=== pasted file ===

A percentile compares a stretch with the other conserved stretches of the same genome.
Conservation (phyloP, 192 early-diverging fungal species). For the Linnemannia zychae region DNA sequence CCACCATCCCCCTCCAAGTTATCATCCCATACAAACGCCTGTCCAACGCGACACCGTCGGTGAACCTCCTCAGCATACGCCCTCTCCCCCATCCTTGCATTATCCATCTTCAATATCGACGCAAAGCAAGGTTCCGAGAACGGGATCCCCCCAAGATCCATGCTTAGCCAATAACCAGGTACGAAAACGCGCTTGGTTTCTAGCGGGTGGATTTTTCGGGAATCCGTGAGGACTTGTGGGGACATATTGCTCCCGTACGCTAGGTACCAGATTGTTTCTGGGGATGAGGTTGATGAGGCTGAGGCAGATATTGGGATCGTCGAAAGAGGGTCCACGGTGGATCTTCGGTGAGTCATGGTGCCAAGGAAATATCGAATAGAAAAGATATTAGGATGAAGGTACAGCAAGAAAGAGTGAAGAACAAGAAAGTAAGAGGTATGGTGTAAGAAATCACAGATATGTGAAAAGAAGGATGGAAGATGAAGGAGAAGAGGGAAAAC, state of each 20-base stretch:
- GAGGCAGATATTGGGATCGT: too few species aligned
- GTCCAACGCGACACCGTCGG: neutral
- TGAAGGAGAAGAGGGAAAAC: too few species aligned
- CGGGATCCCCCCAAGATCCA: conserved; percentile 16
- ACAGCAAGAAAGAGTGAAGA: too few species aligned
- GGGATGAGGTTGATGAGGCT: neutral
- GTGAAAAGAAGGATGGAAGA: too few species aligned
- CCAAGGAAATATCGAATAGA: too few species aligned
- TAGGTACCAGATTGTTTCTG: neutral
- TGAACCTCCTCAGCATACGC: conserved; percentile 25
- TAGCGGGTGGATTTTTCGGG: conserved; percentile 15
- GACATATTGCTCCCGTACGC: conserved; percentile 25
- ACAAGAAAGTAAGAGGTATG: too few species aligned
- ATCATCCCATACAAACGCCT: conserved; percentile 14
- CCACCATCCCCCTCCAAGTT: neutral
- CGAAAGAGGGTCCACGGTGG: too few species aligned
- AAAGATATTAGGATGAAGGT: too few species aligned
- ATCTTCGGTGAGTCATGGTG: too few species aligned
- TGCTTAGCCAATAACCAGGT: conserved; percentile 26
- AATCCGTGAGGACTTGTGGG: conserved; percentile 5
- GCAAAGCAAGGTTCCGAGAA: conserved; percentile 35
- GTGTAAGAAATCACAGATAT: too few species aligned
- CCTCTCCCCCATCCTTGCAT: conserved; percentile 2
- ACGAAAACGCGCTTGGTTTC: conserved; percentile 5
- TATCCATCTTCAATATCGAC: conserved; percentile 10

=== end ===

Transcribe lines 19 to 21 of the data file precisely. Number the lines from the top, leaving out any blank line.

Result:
- AAAGATATTAGGATGAAGGT: too few species aligned
- ATCTTCGGTGAGTCATGGTG: too few species aligned
- TGCTTAGCCAATAACCAGGT: conserved; percentile 26